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BusinessRenewable Energy

300 MW Tahoka Wind Power Project Closes Financing

A 300 MW wind power project in Lynn County, Texas has closed its financing. The project is managed by Lincoln Clean Energy, which is owned by I Squared Capital. Morgan Stanley will provide construction and term financing and long-term tax equity will come from BHE Renewables, a subsidiary of Berkshire Hathaway Energy Company.

“The successful financing of this project underlines the competitiveness of U.S. wind power. With the uncertainty of tax reform behind us, the next three years are going to be big for renewables and LCE is well-positioned to execute on more than 1,000 megawatts of advanced-stage development projects across Texas and the Midwest,” explained the CEO of Lincoln Clean Energy, Declan Flanagan.

One hundred and twenty GE Renewable Energy  2.5-127 wind turbines will be used in the new wind power farm. GE Renewable Energy will also support the project with long-term services. Lynn County has a population of about 6,500 and is located approximately 30 miles from Lubbock. Lincoln Clean Energy has developed over 1800 MW of renewable energy since 2011. The company has offices in Chicago and Austin, Texas.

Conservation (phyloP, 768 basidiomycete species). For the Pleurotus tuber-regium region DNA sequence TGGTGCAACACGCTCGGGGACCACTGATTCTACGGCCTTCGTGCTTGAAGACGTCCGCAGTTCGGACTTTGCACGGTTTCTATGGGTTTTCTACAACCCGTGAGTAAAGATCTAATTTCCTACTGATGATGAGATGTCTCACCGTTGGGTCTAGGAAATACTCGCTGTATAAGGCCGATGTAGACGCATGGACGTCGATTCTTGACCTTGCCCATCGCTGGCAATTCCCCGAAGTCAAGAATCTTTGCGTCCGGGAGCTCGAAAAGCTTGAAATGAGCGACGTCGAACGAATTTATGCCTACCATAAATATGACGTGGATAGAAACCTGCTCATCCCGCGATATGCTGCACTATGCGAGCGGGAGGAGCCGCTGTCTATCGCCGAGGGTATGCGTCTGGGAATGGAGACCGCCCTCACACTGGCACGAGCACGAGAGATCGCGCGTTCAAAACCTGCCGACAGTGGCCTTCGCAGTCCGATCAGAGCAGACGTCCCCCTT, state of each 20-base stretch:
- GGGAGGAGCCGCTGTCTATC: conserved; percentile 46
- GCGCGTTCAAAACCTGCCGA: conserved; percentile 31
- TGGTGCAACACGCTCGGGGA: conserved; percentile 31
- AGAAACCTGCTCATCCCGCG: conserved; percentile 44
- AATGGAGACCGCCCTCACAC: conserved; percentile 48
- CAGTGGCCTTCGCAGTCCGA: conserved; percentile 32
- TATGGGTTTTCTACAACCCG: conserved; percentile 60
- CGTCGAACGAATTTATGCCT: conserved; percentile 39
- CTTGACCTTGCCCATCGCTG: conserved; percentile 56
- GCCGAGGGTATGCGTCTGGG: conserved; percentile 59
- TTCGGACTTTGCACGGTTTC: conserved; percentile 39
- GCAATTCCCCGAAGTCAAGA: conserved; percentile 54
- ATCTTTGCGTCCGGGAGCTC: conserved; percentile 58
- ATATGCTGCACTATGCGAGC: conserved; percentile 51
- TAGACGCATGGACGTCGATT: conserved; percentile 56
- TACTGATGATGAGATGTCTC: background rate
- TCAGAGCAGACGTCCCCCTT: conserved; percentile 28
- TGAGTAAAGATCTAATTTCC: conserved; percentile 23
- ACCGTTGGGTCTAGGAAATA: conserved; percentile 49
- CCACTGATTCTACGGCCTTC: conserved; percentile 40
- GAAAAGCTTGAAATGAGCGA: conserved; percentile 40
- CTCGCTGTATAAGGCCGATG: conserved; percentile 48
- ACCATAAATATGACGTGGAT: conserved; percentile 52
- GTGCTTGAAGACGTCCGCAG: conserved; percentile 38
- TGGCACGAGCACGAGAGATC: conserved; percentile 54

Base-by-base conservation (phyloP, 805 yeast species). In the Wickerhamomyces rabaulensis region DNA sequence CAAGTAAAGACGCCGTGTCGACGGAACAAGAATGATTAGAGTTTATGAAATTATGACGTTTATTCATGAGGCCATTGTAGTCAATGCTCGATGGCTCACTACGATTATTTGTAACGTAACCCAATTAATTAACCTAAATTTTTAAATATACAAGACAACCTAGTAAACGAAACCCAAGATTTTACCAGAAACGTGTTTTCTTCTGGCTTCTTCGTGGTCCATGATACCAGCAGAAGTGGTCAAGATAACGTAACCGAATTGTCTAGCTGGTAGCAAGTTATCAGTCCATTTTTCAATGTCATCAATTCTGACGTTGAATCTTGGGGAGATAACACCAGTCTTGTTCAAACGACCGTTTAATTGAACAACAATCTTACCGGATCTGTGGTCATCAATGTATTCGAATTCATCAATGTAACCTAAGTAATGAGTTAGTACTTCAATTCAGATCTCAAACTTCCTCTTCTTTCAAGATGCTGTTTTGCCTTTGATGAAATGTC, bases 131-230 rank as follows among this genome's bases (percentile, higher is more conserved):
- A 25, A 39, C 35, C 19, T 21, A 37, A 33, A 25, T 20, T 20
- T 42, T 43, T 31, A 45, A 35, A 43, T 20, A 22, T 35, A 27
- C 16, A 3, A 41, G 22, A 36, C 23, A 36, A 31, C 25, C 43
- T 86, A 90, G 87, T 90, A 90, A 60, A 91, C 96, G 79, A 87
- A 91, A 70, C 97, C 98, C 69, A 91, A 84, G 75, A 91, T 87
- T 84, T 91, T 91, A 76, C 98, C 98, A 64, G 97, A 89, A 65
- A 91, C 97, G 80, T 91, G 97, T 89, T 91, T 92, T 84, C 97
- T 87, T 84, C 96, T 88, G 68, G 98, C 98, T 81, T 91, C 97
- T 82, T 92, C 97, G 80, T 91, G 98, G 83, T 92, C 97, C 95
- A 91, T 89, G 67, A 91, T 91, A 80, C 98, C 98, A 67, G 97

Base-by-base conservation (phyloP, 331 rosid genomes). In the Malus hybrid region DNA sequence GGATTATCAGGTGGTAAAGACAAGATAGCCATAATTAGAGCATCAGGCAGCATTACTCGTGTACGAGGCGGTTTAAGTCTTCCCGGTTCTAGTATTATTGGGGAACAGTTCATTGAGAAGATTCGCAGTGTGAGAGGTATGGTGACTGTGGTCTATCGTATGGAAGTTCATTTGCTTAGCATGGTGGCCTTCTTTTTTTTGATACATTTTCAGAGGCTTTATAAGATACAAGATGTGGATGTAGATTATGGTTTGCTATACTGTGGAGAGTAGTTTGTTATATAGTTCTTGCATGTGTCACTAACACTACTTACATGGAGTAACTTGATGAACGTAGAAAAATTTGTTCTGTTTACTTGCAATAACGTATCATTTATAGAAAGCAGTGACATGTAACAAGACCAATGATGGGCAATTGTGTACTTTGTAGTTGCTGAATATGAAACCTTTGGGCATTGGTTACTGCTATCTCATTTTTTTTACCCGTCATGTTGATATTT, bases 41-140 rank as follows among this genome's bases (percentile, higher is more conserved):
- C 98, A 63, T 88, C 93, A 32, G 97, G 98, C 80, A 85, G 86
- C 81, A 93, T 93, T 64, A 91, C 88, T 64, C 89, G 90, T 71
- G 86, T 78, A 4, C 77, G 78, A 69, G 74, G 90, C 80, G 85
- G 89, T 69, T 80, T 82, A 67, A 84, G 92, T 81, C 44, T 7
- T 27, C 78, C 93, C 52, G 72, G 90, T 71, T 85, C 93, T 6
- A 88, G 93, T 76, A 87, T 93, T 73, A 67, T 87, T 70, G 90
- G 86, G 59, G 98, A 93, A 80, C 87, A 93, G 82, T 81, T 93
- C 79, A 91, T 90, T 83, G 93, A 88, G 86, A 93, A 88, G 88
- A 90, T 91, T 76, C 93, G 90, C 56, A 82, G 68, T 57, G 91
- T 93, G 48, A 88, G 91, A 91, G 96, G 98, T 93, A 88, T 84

Texas is the no.1 wind power state in the US, and still has many wind resources that can be developed.

Of course, this is great news for a state which traditionally has very much emphasized the oil and gas industry. Texas is also mostly a conservative state politically, which makes its wind power status somewhat surprising.

Wind power in Texas has been predicted to surpass that of coal in a fairly short time.

One of the interesting things about coal in Texas is where much of it comes from, “Texas is far and away the largest purchaser of Wyoming coal, PRB coal. As these coal plants get used less and less, many will retire in the next few years. PRB mines are losing their biggest customers,” said Rice University professor Daniel Cohan

If wind continues to put downward pressure on coal use in Texas, will coal eventually drop out of contention?

Hopefully, if coal use declines more and more, Texas air quality will improve.

Image Credit: GE Renewable Energy




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